“St. Louis is the 4th city in the U.S. to sign these standards into law and the first city in the Midwest to adopt them in a concerted effort to mandate significant reductions in building energy use,” Ruth said. “It’s an overall approach toward being more energy conscious. Nationwide, buildings use 40 percent of total energy consumption, with 40 percent of that consumed by heating, ventilation and air conditioning equipment. Making buildings more affordable through energy efficiency measures, and in turn making utility costs more affordable – particularly with under-performing buildings in underserved areas – is the focus on these energy standards.”

For more details on St. Louis’ BEPS, see

Holland Construction Services Completes Sunnen Station Phase II in Maplewood


Holland Construction Services has completed construction on Phase II of the Sunnen Station Apartment complex near Manchester and South Hanley Roads in Maplewood, Missouri. The new four-story, 121-unit apartment community includes an attached 61,000 sq. ft. two-level parking garage with 187 spaces and indoor/outdoor recreational facilities.

The multi-family development, developed by the Sunnen Family in conjunction with Cozad Commercial Real Estate, is the first new apartment construction in the City of Maplewood in several years.

“Phase I of Sunnen Station Apartments is currently 100% occupied so we knew there was clearly a need for this type of development in the area,” said G.T. Cozad, Principal at Cozad Commercial Real Estate. “The new development includes many of the same modern amenities as Phase I, including on-site recreational facilities such as a fitness center, and a swimming pool. We’re excited to give St. Louis residents an additional high-quality housing option.”

Rick Kallaus, member of the Sunnen Family, added, “The City of Maplewood has been a great partner for us so we were happy to continue development in this location. Holland also has tremendous expertise in multi-family developments and did a fantastic job on Phase I so this felt like a seamless project for us.”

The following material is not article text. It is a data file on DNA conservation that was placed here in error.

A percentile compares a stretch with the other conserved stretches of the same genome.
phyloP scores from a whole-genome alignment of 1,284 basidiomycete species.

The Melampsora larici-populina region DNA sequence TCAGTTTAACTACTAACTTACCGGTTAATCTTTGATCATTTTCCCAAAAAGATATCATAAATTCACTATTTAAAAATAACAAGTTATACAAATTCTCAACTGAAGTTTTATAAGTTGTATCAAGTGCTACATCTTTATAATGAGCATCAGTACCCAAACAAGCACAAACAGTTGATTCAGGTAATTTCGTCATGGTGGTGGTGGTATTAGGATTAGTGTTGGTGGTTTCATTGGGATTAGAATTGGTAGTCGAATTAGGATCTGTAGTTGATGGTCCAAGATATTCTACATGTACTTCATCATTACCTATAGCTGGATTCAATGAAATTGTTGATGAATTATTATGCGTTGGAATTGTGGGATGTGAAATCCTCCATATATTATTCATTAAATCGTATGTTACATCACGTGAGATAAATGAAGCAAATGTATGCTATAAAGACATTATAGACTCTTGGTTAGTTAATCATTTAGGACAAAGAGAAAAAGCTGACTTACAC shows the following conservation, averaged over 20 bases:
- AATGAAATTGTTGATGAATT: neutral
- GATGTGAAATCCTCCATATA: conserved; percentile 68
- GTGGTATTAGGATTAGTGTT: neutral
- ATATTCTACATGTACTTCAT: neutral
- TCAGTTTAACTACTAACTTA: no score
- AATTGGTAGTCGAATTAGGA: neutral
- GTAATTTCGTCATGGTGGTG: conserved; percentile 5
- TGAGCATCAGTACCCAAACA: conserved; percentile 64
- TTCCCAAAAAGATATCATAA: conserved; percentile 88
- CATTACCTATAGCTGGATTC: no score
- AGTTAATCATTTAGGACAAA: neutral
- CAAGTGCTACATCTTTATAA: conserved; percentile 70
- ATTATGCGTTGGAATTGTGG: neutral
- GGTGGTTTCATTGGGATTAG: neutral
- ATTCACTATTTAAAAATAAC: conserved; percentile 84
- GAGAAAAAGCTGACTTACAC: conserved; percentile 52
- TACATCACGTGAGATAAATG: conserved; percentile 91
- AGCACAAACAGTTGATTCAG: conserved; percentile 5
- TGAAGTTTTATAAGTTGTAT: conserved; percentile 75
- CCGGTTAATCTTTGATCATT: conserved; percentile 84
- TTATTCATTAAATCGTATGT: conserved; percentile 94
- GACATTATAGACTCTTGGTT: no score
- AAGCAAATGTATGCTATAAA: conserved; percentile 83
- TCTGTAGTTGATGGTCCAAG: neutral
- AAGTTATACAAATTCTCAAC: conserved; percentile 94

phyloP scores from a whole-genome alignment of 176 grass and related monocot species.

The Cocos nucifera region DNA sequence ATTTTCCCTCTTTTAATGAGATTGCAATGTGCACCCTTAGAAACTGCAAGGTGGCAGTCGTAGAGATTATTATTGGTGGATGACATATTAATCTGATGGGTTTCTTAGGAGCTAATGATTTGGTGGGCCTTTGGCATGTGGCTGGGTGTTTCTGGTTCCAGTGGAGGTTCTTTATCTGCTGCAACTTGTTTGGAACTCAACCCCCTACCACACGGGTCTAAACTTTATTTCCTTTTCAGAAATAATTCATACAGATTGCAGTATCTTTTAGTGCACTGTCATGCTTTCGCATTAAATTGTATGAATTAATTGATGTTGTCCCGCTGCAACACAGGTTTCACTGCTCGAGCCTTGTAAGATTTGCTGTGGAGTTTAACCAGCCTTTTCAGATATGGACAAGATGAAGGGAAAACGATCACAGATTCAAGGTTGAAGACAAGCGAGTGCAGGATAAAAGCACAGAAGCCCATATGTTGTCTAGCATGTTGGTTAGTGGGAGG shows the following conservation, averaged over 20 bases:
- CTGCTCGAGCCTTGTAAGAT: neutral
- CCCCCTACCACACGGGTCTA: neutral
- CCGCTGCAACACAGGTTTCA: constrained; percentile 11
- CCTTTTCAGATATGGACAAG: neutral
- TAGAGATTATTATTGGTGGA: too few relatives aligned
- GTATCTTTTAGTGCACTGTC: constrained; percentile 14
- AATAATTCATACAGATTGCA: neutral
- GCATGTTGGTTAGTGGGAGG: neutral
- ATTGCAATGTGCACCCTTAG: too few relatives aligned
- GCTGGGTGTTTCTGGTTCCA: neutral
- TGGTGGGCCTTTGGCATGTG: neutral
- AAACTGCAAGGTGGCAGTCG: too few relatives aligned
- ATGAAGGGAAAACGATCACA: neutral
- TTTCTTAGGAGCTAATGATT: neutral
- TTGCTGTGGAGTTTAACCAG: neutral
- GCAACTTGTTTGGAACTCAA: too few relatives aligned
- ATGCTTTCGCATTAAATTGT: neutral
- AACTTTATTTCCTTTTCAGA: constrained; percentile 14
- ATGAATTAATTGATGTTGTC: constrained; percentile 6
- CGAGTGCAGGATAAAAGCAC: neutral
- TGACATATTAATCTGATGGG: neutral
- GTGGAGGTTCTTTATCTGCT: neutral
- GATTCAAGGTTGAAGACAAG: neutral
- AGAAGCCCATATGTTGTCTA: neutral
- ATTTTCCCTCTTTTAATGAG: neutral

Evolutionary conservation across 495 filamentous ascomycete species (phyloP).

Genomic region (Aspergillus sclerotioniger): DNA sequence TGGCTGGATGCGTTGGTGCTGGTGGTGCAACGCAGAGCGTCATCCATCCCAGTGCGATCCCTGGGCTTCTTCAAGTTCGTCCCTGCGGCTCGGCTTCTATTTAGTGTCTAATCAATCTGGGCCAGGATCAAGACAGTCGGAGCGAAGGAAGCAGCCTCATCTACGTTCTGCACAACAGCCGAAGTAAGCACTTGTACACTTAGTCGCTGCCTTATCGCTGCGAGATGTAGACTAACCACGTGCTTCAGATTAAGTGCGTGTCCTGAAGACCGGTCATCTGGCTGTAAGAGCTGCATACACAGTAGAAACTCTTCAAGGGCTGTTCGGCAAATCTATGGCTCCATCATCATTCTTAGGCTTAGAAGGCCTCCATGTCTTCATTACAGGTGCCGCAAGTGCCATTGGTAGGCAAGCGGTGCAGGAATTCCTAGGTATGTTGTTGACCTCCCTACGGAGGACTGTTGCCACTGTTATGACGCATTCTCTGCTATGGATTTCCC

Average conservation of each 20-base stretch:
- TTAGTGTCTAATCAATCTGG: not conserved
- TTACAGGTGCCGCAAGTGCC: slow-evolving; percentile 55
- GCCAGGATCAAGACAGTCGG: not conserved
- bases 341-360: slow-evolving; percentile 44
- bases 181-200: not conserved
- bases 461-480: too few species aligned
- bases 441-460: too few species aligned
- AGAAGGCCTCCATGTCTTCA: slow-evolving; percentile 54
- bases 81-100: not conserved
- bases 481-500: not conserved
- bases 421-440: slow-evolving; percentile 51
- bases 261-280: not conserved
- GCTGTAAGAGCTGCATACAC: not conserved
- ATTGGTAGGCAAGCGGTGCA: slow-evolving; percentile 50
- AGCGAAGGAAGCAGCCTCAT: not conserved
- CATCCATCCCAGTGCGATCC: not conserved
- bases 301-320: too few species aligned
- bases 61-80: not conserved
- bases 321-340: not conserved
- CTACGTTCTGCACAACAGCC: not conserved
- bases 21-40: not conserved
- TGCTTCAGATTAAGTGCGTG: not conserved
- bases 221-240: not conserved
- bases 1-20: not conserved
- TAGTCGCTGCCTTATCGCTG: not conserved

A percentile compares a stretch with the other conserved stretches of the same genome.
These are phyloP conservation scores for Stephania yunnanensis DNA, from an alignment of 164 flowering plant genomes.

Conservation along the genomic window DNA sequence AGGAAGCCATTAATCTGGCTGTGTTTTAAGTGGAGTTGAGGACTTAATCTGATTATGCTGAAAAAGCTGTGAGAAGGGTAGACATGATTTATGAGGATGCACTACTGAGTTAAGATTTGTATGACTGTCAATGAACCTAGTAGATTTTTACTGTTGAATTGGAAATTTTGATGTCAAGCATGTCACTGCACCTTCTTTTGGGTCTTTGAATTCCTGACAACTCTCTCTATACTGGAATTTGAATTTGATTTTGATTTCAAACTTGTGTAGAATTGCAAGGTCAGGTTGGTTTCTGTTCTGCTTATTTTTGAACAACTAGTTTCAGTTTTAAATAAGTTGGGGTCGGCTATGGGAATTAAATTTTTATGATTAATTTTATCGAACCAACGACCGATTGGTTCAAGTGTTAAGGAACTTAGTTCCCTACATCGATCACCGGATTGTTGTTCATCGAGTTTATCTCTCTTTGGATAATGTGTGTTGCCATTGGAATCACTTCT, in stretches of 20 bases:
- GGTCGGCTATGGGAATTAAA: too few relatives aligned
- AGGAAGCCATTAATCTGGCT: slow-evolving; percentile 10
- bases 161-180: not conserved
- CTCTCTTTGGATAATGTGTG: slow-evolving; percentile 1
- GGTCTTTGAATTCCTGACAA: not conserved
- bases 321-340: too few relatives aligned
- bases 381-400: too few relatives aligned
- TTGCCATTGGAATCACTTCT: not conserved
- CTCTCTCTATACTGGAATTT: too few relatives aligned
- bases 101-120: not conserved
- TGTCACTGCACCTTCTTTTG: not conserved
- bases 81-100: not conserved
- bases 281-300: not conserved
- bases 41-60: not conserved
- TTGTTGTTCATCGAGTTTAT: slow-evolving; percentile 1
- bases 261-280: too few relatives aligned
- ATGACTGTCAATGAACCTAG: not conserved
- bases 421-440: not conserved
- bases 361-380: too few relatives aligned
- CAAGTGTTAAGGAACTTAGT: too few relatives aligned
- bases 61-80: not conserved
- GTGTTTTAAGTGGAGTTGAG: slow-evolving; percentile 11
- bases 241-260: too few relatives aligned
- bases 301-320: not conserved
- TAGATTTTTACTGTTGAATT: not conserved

Holland completed Phase I of the complex in 2017 which sits adjacent to Phase II and is connected by a shared parking lot. The complex is also adjacent to the Sunnen Station MetroLink Station and the Sunnen Business Park. Holland project manager Steve Bauer said their previous experience with the developer helped the project run smoothly.

“This has been a fantastic project for Holland as a whole,” said Project Manager Steve Bauer. “Our biggest challenge was discovering debris and boulders the size of cars underneath the foundation when we first started digging. Fortunately, the owners understood those challenges and knew we would get the job done. This development will be a perfect addition to the Maplewood community.”

Sunnen Station Apartments Phase II is currently leasing. For more information about the development, go to The architect on the project was Tim Sandweg.

Holland Construction Services is a full-service construction management, general contracting, and design/build firm guided by the principle of providing clients the best possible build experience on every project. Holland has been providing quality construction services throughout Illinois and Missouri since 1986, when it was founded by company CEO Bruce Holland. Holland offers pre-construction, construction, and virtual design & construction services to commercial, education, healthcare, industrial, multi-family, municipal, recreation, and senior living clients. The St. Louis Business Journal ranks Holland as a “Best Places to Work” and one of the top 15 contractors in the St. Louis area by volume. For more information, visit Holland’s website at 

Cozad Commercial Real Estate is a full-service commercial real estate and property management firm that was established in 1987 by former CEO G.T. Cozad, Jr. In 2012, MD Real Estate Advisors was created and remains the only dedicated healthcare brokerage firm in St. Louis. By combining a solution-oriented focus with industry-leading real estate services, Cozad is able to offer a vast array of expertise and technical knowledge to real estate clients and property owners both locally and nationally. Cozad Commercial Real Estate has consistently been named one of the top most active real estate firms as well as one of the largest property management firms in St. Louis. For more information about Cozad, visit